It is in the wee hours of a morning
on an indeterminate date,
they are whisked away to Foxworth Hall,
where “The Grandmother” lives.
It is the goodliest of good golly days,
that Cathy imagines milk and cookies,
of a kitchen that smell of cinnamon,
and a parlor that smells of potpourri,
of knitting needles and kitten paws,
of shawls over rocking chairs.
Oh, but the mansion appears haggard
in the moonlight,
its windows blacked,
like eyes without a soul.

Years later, Cathy will wonder
if the bus driver,
whose name they never knew,
whose face they cannot remember,
remembers the four, golden-haired children
who rode his bus that night.
She will wonder if anyone who had
memories of her father,
ever wonders what became of the Dresden dolls.

Their mother Corrine, like Christopher,
is whipped for the sins of their father—
sins she shared in the marriage bed—
and they, these beautiful children,
are the spawn of that sin.
By Grandmother Olivia’s hand,
the sins of her daughter
is being passed on the second generation.

Locked away in an upstairs room,
they explore their small world,
and find the attic—
like a dusty, forgotten heaven—
turning it into a paper Garden of Eden.
The grandmother is like the snake who
slithers below—
tempting them by telling them of the sins
they must be committing.
It is the lie that will become a truth.

Christopher and Cathy are innocents,
as Adam and Eve once were,
Cory and Carrie their children,
as the memory of their father becomes vague
in their minds—
their father, whose death brought them here.
Their mother has become like Lilith—
Christopher’s first love—
even as Cathy was her father’s first love.

Cathy blossoms like a calla lily in an alley,
and Christopher is entranced by his sister,
who is blossoming into womanhood.
He sees in her the mother he used to know,
and loved without reason.
When Grandmother sees Christopher gazing upon her,
she pours tar on Cathy’s hair;
unlike Samson, it is not her strength she diminishes,
but her beauty.
Christopher saves her crown of glory,
seeing beyond the hair
to the flesh that is as close to him now
as his mother’s breast once was.

Even as Cathy bleeds for the sins of Eve,
Christopher bleeds for the sins of his mother,
feeding his siblings the life of his body.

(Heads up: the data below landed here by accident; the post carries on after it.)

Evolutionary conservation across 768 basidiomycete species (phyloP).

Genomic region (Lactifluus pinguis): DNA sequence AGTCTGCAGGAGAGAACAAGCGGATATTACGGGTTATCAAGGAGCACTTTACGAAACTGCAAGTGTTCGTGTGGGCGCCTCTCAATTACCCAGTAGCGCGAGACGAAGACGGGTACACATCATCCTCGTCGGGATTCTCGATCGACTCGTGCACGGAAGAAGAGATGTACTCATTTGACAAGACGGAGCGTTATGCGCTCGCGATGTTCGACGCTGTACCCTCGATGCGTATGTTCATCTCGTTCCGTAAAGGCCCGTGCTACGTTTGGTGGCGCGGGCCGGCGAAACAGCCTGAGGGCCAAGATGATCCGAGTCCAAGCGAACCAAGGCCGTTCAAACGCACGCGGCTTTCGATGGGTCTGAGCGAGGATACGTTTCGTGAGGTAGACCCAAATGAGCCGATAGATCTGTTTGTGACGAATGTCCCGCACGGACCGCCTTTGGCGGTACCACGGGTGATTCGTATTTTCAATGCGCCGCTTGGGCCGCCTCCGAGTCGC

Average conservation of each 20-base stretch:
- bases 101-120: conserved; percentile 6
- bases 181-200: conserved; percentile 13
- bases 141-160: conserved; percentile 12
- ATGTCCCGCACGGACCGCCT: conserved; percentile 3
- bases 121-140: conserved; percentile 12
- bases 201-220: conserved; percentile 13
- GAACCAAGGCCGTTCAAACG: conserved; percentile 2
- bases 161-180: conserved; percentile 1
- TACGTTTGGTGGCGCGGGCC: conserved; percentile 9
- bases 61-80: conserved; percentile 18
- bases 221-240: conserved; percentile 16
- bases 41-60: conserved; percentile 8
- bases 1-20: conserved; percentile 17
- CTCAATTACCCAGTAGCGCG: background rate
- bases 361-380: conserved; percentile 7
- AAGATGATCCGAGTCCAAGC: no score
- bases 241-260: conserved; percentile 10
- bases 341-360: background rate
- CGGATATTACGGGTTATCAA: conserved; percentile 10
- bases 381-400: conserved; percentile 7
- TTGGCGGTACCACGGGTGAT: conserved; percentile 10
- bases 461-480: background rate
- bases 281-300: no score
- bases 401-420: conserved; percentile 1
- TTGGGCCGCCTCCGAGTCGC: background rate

It was love that saved Cathy’s hair,
love that built the swing in the attic,
love that fed them now.

When Cory, the little mouse who didn’t make it,
lies in repose in the basement—
the hell of Foxworth Hall—
Cathy breaks out,
only to come upon her mother’s new husband
in his sleep.
Like a fairy in a dream,
she kisses him,
sealing a promise that she will return.

Christopher, his eyes turning from blue to green,
takes his sister as Amnon took his half-sister Tamar,
and then begs forgiveness from the sister
he never would have looked at had she not been the only one.

Then these remaining children,
malnourished and unloved,
except by each other,
escape through the Blue Ridge Mountains of Virginia,
to redefine what makes a family.

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http://www.writersdigest.com/whats-new/wednesday-poetry-prompts-343

Writer’s Digest Wednesday Poetry Prompt #342, Theme: (Blank) Ways to (Blank)

This is what I call a “hybrid poem”.  This is my short list of what has worked (for me) to achieve more joy in my life, and even helped me become a better writer.

30 Ways to Be Happier

  1. For richer or poorer, marry for love, and you will figure it out together.
  2. Make your children laugh; find relaxation in play.
  3. Close your eyes sometimes, to better engage the other senses.
  4. Find the extraordinary in the ordinary.
  5. Limit computer time during the day.
  6. Turn off the television if you aren’t watching it.
  7. Drive with the sunroof open or the windows down on a beautiful day.
  8. Open your windows and your curtains, and let the outside in.
  9. Go barefoot once in awhile.
  10. Appreciate each season, literally and metaphorically, for what it has to offer.
  11. If you can’t find meaning in every trial, make it mean something.
  12. Pay it back, and pay it forward.
  13. Learn from the mistakes of others.
  14. Live for experiences, not things.
  15. Listen, and you might learn something.
  16. Know that even the cashier is worthy of your attention.
  17. Do what you love, if you can, or find love in what you do, knowing that no job is forever.
  18. Don’t try so hard to like foods you don’t, but be willing to try them in a different way.
  19. Keep your eyes on your own plate.
  20. Find common ground with those who disagree with you.
  21. Be an example of lifelong learning.
  22. Seek to outpace yourself, not others.
  23. Exercise for the emotional benefits.  The physical benefits will be a bonus.
  24. Seek creativity.  Find an outlet.
  25. Share information.  Mentor others.
  26. Try to look at the same things in new ways.
  27. Embrace minimalism.
  28. Know that you have value, and that no one can take that away.
  29. Find solace in spirituality.
  30. Read.

Cheek to cheek

 http://www.writersdigest.com/whats-new/wednesday-poetry-prompts-342